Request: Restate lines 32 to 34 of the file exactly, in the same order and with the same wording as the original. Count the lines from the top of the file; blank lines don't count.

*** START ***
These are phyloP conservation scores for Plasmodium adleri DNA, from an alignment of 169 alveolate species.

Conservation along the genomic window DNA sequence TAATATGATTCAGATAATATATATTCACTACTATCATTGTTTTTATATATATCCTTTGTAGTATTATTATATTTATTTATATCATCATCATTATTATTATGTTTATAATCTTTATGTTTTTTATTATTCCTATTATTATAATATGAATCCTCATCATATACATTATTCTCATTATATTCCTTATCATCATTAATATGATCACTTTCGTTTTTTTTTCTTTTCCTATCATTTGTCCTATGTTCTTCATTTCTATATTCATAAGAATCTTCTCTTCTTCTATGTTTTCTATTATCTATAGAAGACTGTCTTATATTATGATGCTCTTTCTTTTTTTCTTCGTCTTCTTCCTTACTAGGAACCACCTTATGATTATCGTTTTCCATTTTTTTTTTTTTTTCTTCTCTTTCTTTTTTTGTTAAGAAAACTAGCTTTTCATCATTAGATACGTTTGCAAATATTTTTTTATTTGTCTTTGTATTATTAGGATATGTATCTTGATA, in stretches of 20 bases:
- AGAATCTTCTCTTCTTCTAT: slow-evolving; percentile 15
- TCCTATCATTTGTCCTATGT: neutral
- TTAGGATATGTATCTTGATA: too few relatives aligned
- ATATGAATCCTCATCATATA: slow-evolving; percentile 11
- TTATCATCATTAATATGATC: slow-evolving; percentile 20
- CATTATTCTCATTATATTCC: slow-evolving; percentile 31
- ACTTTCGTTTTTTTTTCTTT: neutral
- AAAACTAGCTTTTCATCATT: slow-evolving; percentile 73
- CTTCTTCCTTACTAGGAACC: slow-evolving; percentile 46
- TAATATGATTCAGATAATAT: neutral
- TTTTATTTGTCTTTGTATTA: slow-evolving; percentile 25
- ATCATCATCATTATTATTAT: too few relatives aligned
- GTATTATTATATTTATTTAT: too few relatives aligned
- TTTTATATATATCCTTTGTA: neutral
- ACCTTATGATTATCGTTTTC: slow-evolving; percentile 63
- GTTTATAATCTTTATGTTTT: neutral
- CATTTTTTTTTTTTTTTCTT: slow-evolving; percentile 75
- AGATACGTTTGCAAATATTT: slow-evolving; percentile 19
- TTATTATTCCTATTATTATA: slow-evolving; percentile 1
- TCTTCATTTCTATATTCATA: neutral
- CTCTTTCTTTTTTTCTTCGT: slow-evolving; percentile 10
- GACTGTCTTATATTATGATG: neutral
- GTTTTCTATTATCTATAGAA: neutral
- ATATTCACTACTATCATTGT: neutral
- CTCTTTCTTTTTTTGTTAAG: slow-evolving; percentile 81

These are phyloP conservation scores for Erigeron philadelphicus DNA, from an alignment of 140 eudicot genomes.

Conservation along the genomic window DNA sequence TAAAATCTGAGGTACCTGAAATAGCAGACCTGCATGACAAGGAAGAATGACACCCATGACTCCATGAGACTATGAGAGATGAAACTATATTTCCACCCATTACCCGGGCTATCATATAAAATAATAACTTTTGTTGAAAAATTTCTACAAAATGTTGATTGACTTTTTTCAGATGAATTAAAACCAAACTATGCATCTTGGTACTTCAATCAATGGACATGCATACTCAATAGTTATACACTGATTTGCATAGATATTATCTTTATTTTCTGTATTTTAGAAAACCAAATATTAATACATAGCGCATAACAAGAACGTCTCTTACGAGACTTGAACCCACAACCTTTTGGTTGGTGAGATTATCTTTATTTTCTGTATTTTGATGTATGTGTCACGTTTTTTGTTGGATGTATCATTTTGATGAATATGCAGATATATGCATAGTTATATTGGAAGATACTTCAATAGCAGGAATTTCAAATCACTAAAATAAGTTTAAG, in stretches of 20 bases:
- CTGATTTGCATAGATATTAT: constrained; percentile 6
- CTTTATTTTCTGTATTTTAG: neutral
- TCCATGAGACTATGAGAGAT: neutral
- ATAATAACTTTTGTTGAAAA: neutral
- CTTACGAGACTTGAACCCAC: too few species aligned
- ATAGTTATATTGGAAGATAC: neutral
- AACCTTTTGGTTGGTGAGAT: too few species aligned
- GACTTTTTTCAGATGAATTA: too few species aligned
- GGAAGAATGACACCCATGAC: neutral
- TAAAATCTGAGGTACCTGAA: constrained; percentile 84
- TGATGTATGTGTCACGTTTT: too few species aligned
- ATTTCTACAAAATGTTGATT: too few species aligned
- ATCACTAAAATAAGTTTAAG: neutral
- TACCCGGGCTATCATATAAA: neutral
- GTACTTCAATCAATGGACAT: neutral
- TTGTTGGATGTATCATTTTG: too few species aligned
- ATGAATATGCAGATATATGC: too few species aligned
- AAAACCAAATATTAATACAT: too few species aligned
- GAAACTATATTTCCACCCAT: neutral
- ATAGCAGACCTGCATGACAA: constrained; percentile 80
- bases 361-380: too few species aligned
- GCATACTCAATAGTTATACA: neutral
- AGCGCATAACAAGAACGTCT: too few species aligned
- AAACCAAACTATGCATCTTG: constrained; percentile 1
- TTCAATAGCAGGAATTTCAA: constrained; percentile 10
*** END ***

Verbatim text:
- TCCATGAGACTATGAGAGAT: neutral
- ATAATAACTTTTGTTGAAAA: neutral
- CTTACGAGACTTGAACCCAC: too few species aligned